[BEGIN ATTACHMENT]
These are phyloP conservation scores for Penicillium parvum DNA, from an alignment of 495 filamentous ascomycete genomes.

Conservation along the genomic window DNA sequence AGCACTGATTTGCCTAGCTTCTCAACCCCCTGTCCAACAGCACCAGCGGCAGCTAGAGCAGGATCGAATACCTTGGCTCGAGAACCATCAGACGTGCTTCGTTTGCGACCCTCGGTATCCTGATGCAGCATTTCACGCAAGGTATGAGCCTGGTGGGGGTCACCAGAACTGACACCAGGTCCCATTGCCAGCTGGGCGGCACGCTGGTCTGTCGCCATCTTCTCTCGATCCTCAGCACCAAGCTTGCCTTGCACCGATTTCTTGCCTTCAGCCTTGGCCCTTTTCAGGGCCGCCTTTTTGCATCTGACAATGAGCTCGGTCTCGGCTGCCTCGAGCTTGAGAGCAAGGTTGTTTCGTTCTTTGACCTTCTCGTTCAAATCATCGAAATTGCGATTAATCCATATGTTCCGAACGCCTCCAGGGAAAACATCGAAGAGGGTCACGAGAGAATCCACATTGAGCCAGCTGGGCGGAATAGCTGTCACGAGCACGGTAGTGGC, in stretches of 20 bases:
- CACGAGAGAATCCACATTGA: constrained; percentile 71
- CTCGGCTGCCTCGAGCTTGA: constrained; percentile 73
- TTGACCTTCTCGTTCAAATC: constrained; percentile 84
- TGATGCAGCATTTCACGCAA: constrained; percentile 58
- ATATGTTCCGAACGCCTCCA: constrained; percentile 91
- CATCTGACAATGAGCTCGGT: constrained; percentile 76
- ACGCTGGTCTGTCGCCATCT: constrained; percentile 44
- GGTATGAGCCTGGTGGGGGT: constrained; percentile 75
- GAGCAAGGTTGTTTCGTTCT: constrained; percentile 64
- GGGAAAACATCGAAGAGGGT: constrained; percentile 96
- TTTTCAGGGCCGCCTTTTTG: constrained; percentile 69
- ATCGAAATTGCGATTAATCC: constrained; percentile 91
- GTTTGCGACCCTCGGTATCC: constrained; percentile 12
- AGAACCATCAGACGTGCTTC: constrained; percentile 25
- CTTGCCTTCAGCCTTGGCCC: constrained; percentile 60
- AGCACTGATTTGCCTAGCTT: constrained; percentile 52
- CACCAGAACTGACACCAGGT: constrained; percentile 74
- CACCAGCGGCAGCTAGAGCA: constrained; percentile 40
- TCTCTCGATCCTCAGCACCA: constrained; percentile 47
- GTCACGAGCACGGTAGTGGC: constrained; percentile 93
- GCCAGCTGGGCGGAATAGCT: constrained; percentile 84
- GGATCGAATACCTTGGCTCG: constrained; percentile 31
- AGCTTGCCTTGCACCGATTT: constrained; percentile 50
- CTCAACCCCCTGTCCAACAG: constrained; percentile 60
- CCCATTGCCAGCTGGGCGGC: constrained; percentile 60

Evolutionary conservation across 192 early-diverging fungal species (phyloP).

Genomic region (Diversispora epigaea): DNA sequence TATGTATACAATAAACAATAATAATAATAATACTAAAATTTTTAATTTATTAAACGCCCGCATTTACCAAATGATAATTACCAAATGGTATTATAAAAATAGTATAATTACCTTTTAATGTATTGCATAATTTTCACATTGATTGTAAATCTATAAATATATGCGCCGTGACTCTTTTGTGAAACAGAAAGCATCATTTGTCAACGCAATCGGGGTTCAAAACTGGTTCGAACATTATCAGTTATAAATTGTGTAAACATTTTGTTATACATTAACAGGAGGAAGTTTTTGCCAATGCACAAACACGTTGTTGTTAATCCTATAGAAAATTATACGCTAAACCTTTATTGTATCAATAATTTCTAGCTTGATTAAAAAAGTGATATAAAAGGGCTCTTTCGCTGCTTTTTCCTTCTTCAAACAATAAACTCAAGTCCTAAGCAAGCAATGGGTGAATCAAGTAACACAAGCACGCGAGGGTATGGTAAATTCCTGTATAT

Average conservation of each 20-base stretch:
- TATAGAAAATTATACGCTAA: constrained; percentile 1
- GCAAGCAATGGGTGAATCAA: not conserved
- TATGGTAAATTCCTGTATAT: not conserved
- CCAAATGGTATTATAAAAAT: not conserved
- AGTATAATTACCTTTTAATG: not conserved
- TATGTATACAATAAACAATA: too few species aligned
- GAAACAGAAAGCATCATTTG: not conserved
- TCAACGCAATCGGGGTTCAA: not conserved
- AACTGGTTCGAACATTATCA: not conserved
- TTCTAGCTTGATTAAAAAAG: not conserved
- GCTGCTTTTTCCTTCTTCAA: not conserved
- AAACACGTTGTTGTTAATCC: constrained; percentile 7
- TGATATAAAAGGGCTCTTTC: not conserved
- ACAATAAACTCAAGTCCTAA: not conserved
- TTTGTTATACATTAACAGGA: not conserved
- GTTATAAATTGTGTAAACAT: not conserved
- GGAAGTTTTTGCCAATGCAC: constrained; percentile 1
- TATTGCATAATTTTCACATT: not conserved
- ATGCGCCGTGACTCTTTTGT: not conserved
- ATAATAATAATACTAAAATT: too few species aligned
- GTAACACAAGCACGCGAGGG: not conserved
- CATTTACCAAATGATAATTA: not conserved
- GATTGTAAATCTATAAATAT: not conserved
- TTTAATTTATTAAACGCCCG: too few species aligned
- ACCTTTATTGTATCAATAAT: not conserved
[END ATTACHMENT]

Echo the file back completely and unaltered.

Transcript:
These are phyloP conservation scores for Penicillium parvum DNA, from an alignment of 495 filamentous ascomycete genomes.

Conservation along the genomic window DNA sequence AGCACTGATTTGCCTAGCTTCTCAACCCCCTGTCCAACAGCACCAGCGGCAGCTAGAGCAGGATCGAATACCTTGGCTCGAGAACCATCAGACGTGCTTCGTTTGCGACCCTCGGTATCCTGATGCAGCATTTCACGCAAGGTATGAGCCTGGTGGGGGTCACCAGAACTGACACCAGGTCCCATTGCCAGCTGGGCGGCACGCTGGTCTGTCGCCATCTTCTCTCGATCCTCAGCACCAAGCTTGCCTTGCACCGATTTCTTGCCTTCAGCCTTGGCCCTTTTCAGGGCCGCCTTTTTGCATCTGACAATGAGCTCGGTCTCGGCTGCCTCGAGCTTGAGAGCAAGGTTGTTTCGTTCTTTGACCTTCTCGTTCAAATCATCGAAATTGCGATTAATCCATATGTTCCGAACGCCTCCAGGGAAAACATCGAAGAGGGTCACGAGAGAATCCACATTGAGCCAGCTGGGCGGAATAGCTGTCACGAGCACGGTAGTGGC, in stretches of 20 bases:
- CACGAGAGAATCCACATTGA: constrained; percentile 71
- CTCGGCTGCCTCGAGCTTGA: constrained; percentile 73
- TTGACCTTCTCGTTCAAATC: constrained; percentile 84
- TGATGCAGCATTTCACGCAA: constrained; percentile 58
- ATATGTTCCGAACGCCTCCA: constrained; percentile 91
- CATCTGACAATGAGCTCGGT: constrained; percentile 76
- ACGCTGGTCTGTCGCCATCT: constrained; percentile 44
- GGTATGAGCCTGGTGGGGGT: constrained; percentile 75
- GAGCAAGGTTGTTTCGTTCT: constrained; percentile 64
- GGGAAAACATCGAAGAGGGT: constrained; percentile 96
- TTTTCAGGGCCGCCTTTTTG: constrained; percentile 69
- ATCGAAATTGCGATTAATCC: constrained; percentile 91
- GTTTGCGACCCTCGGTATCC: constrained; percentile 12
- AGAACCATCAGACGTGCTTC: constrained; percentile 25
- CTTGCCTTCAGCCTTGGCCC: constrained; percentile 60
- AGCACTGATTTGCCTAGCTT: constrained; percentile 52
- CACCAGAACTGACACCAGGT: constrained; percentile 74
- CACCAGCGGCAGCTAGAGCA: constrained; percentile 40
- TCTCTCGATCCTCAGCACCA: constrained; percentile 47
- GTCACGAGCACGGTAGTGGC: constrained; percentile 93
- GCCAGCTGGGCGGAATAGCT: constrained; percentile 84
- GGATCGAATACCTTGGCTCG: constrained; percentile 31
- AGCTTGCCTTGCACCGATTT: constrained; percentile 50
- CTCAACCCCCTGTCCAACAG: constrained; percentile 60
- CCCATTGCCAGCTGGGCGGC: constrained; percentile 60

Evolutionary conservation across 192 early-diverging fungal species (phyloP).

Genomic region (Diversispora epigaea): DNA sequence TATGTATACAATAAACAATAATAATAATAATACTAAAATTTTTAATTTATTAAACGCCCGCATTTACCAAATGATAATTACCAAATGGTATTATAAAAATAGTATAATTACCTTTTAATGTATTGCATAATTTTCACATTGATTGTAAATCTATAAATATATGCGCCGTGACTCTTTTGTGAAACAGAAAGCATCATTTGTCAACGCAATCGGGGTTCAAAACTGGTTCGAACATTATCAGTTATAAATTGTGTAAACATTTTGTTATACATTAACAGGAGGAAGTTTTTGCCAATGCACAAACACGTTGTTGTTAATCCTATAGAAAATTATACGCTAAACCTTTATTGTATCAATAATTTCTAGCTTGATTAAAAAAGTGATATAAAAGGGCTCTTTCGCTGCTTTTTCCTTCTTCAAACAATAAACTCAAGTCCTAAGCAAGCAATGGGTGAATCAAGTAACACAAGCACGCGAGGGTATGGTAAATTCCTGTATAT

Average conservation of each 20-base stretch:
- TATAGAAAATTATACGCTAA: constrained; percentile 1
- GCAAGCAATGGGTGAATCAA: not conserved
- TATGGTAAATTCCTGTATAT: not conserved
- CCAAATGGTATTATAAAAAT: not conserved
- AGTATAATTACCTTTTAATG: not conserved
- TATGTATACAATAAACAATA: too few species aligned
- GAAACAGAAAGCATCATTTG: not conserved
- TCAACGCAATCGGGGTTCAA: not conserved
- AACTGGTTCGAACATTATCA: not conserved
- TTCTAGCTTGATTAAAAAAG: not conserved
- GCTGCTTTTTCCTTCTTCAA: not conserved
- AAACACGTTGTTGTTAATCC: constrained; percentile 7
- TGATATAAAAGGGCTCTTTC: not conserved
- ACAATAAACTCAAGTCCTAA: not conserved
- TTTGTTATACATTAACAGGA: not conserved
- GTTATAAATTGTGTAAACAT: not conserved
- GGAAGTTTTTGCCAATGCAC: constrained; percentile 1
- TATTGCATAATTTTCACATT: not conserved
- ATGCGCCGTGACTCTTTTGT: not conserved
- ATAATAATAATACTAAAATT: too few species aligned
- GTAACACAAGCACGCGAGGG: not conserved
- CATTTACCAAATGATAATTA: not conserved
- GATTGTAAATCTATAAATAT: not conserved
- TTTAATTTATTAAACGCCCG: too few species aligned
- ACCTTTATTGTATCAATAAT: not conserved